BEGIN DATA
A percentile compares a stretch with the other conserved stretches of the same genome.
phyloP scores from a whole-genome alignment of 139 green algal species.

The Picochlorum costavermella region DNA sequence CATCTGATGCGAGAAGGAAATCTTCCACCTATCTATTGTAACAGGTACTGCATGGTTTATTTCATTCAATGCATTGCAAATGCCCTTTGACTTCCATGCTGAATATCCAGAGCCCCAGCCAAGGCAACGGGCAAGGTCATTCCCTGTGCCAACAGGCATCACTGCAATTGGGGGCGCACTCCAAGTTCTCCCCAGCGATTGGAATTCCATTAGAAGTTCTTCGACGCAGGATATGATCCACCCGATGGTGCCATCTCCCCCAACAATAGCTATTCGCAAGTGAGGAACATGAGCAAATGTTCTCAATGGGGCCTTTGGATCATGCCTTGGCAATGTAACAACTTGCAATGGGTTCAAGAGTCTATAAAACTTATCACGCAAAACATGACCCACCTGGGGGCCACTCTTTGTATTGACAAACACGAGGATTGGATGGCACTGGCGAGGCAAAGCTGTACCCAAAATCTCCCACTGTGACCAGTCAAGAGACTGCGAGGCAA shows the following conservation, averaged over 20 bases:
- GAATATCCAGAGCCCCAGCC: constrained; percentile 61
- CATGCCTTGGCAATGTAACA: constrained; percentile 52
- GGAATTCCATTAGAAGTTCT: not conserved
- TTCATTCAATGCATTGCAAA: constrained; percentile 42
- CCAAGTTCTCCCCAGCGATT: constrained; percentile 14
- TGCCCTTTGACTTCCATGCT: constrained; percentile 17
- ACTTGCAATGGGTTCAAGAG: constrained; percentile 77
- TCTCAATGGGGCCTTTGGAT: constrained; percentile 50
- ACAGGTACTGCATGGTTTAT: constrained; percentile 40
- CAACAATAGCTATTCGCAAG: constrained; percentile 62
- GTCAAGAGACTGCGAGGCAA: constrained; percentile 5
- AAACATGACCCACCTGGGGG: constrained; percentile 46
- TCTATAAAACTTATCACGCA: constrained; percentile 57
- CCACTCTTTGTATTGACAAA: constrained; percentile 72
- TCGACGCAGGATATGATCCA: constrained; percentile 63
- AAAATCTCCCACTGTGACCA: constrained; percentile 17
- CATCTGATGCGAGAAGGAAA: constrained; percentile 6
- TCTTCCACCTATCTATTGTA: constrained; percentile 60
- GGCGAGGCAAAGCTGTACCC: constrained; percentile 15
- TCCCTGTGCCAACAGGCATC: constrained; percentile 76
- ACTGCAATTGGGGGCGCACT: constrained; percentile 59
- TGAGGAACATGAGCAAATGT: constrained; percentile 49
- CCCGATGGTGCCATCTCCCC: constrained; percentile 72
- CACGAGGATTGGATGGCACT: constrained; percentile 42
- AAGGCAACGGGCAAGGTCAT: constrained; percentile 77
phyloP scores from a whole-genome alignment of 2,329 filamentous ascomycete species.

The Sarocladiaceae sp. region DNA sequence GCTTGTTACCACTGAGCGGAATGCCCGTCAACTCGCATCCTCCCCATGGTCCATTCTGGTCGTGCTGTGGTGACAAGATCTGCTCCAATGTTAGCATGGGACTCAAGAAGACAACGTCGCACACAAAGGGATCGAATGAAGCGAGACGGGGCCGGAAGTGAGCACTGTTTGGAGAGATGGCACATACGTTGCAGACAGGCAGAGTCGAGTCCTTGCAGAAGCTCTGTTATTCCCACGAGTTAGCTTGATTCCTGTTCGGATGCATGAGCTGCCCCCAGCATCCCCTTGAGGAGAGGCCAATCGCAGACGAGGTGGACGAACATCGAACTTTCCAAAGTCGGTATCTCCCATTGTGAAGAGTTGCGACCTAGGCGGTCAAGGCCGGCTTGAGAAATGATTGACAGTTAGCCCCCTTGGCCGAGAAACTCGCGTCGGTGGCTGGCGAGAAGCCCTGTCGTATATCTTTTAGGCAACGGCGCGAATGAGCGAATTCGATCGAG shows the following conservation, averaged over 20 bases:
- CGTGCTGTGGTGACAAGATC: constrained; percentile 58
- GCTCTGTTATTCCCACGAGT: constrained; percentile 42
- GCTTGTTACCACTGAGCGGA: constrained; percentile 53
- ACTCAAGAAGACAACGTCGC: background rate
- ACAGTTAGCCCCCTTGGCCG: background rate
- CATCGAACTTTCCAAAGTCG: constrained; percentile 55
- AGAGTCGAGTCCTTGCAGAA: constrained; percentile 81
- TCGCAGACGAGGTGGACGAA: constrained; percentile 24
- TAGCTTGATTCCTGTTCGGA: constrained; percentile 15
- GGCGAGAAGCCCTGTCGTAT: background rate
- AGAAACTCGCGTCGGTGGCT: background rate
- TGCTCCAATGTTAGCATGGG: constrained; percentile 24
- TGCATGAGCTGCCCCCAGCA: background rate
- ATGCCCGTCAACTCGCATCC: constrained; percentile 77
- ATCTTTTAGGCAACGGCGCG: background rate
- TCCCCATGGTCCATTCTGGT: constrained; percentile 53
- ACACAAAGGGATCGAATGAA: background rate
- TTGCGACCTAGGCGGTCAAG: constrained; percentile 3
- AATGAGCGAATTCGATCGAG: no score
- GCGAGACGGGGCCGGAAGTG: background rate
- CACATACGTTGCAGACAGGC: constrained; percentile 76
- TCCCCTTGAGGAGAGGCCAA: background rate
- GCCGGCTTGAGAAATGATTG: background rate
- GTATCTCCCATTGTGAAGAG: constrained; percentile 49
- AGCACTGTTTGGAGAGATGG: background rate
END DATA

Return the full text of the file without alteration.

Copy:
A percentile compares a stretch with the other conserved stretches of the same genome.
phyloP scores from a whole-genome alignment of 139 green algal species.

The Picochlorum costavermella region DNA sequence CATCTGATGCGAGAAGGAAATCTTCCACCTATCTATTGTAACAGGTACTGCATGGTTTATTTCATTCAATGCATTGCAAATGCCCTTTGACTTCCATGCTGAATATCCAGAGCCCCAGCCAAGGCAACGGGCAAGGTCATTCCCTGTGCCAACAGGCATCACTGCAATTGGGGGCGCACTCCAAGTTCTCCCCAGCGATTGGAATTCCATTAGAAGTTCTTCGACGCAGGATATGATCCACCCGATGGTGCCATCTCCCCCAACAATAGCTATTCGCAAGTGAGGAACATGAGCAAATGTTCTCAATGGGGCCTTTGGATCATGCCTTGGCAATGTAACAACTTGCAATGGGTTCAAGAGTCTATAAAACTTATCACGCAAAACATGACCCACCTGGGGGCCACTCTTTGTATTGACAAACACGAGGATTGGATGGCACTGGCGAGGCAAAGCTGTACCCAAAATCTCCCACTGTGACCAGTCAAGAGACTGCGAGGCAA shows the following conservation, averaged over 20 bases:
- GAATATCCAGAGCCCCAGCC: constrained; percentile 61
- CATGCCTTGGCAATGTAACA: constrained; percentile 52
- GGAATTCCATTAGAAGTTCT: not conserved
- TTCATTCAATGCATTGCAAA: constrained; percentile 42
- CCAAGTTCTCCCCAGCGATT: constrained; percentile 14
- TGCCCTTTGACTTCCATGCT: constrained; percentile 17
- ACTTGCAATGGGTTCAAGAG: constrained; percentile 77
- TCTCAATGGGGCCTTTGGAT: constrained; percentile 50
- ACAGGTACTGCATGGTTTAT: constrained; percentile 40
- CAACAATAGCTATTCGCAAG: constrained; percentile 62
- GTCAAGAGACTGCGAGGCAA: constrained; percentile 5
- AAACATGACCCACCTGGGGG: constrained; percentile 46
- TCTATAAAACTTATCACGCA: constrained; percentile 57
- CCACTCTTTGTATTGACAAA: constrained; percentile 72
- TCGACGCAGGATATGATCCA: constrained; percentile 63
- AAAATCTCCCACTGTGACCA: constrained; percentile 17
- CATCTGATGCGAGAAGGAAA: constrained; percentile 6
- TCTTCCACCTATCTATTGTA: constrained; percentile 60
- GGCGAGGCAAAGCTGTACCC: constrained; percentile 15
- TCCCTGTGCCAACAGGCATC: constrained; percentile 76
- ACTGCAATTGGGGGCGCACT: constrained; percentile 59
- TGAGGAACATGAGCAAATGT: constrained; percentile 49
- CCCGATGGTGCCATCTCCCC: constrained; percentile 72
- CACGAGGATTGGATGGCACT: constrained; percentile 42
- AAGGCAACGGGCAAGGTCAT: constrained; percentile 77
phyloP scores from a whole-genome alignment of 2,329 filamentous ascomycete species.

The Sarocladiaceae sp. region DNA sequence GCTTGTTACCACTGAGCGGAATGCCCGTCAACTCGCATCCTCCCCATGGTCCATTCTGGTCGTGCTGTGGTGACAAGATCTGCTCCAATGTTAGCATGGGACTCAAGAAGACAACGTCGCACACAAAGGGATCGAATGAAGCGAGACGGGGCCGGAAGTGAGCACTGTTTGGAGAGATGGCACATACGTTGCAGACAGGCAGAGTCGAGTCCTTGCAGAAGCTCTGTTATTCCCACGAGTTAGCTTGATTCCTGTTCGGATGCATGAGCTGCCCCCAGCATCCCCTTGAGGAGAGGCCAATCGCAGACGAGGTGGACGAACATCGAACTTTCCAAAGTCGGTATCTCCCATTGTGAAGAGTTGCGACCTAGGCGGTCAAGGCCGGCTTGAGAAATGATTGACAGTTAGCCCCCTTGGCCGAGAAACTCGCGTCGGTGGCTGGCGAGAAGCCCTGTCGTATATCTTTTAGGCAACGGCGCGAATGAGCGAATTCGATCGAG shows the following conservation, averaged over 20 bases:
- CGTGCTGTGGTGACAAGATC: constrained; percentile 58
- GCTCTGTTATTCCCACGAGT: constrained; percentile 42
- GCTTGTTACCACTGAGCGGA: constrained; percentile 53
- ACTCAAGAAGACAACGTCGC: background rate
- ACAGTTAGCCCCCTTGGCCG: background rate
- CATCGAACTTTCCAAAGTCG: constrained; percentile 55
- AGAGTCGAGTCCTTGCAGAA: constrained; percentile 81
- TCGCAGACGAGGTGGACGAA: constrained; percentile 24
- TAGCTTGATTCCTGTTCGGA: constrained; percentile 15
- GGCGAGAAGCCCTGTCGTAT: background rate
- AGAAACTCGCGTCGGTGGCT: background rate
- TGCTCCAATGTTAGCATGGG: constrained; percentile 24
- TGCATGAGCTGCCCCCAGCA: background rate
- ATGCCCGTCAACTCGCATCC: constrained; percentile 77
- ATCTTTTAGGCAACGGCGCG: background rate
- TCCCCATGGTCCATTCTGGT: constrained; percentile 53
- ACACAAAGGGATCGAATGAA: background rate
- TTGCGACCTAGGCGGTCAAG: constrained; percentile 3
- AATGAGCGAATTCGATCGAG: no score
- GCGAGACGGGGCCGGAAGTG: background rate
- CACATACGTTGCAGACAGGC: constrained; percentile 76
- TCCCCTTGAGGAGAGGCCAA: background rate
- GCCGGCTTGAGAAATGATTG: background rate
- GTATCTCCCATTGTGAAGAG: constrained; percentile 49
- AGCACTGTTTGGAGAGATGG: background rate